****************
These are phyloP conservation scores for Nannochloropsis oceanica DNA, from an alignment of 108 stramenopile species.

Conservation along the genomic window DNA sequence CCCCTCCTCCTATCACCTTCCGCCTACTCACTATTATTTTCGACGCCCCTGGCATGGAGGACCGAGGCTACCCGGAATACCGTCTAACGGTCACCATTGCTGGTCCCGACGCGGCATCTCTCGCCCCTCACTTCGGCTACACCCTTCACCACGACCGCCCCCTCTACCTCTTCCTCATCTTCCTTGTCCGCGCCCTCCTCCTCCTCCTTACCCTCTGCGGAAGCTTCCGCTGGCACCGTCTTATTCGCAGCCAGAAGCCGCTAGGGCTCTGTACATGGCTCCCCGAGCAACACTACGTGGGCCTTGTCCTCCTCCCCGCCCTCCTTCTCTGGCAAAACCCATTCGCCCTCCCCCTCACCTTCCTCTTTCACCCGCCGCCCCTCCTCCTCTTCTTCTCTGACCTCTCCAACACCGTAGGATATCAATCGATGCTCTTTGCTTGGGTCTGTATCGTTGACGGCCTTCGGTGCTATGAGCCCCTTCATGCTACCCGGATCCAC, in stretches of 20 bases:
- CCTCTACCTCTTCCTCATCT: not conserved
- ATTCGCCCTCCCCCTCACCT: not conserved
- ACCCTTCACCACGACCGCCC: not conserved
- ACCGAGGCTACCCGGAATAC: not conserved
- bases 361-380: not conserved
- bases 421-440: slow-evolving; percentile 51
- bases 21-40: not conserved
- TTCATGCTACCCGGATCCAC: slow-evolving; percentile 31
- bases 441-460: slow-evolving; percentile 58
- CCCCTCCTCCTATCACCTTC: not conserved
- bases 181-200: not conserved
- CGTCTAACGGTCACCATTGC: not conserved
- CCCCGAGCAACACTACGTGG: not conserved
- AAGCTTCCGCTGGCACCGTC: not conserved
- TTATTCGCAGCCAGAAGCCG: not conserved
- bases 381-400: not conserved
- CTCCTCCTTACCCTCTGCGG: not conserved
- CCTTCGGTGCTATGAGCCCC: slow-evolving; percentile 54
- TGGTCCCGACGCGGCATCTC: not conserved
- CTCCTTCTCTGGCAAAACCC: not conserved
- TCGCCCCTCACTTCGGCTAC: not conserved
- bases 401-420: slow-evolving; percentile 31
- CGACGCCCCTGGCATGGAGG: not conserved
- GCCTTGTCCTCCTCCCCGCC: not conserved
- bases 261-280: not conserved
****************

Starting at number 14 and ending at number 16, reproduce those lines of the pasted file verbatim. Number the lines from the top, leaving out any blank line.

- CGTCTAACGGTCACCATTGC: not conserved
- CCCCGAGCAACACTACGTGG: not conserved
- AAGCTTCCGCTGGCACCGTC: not conserved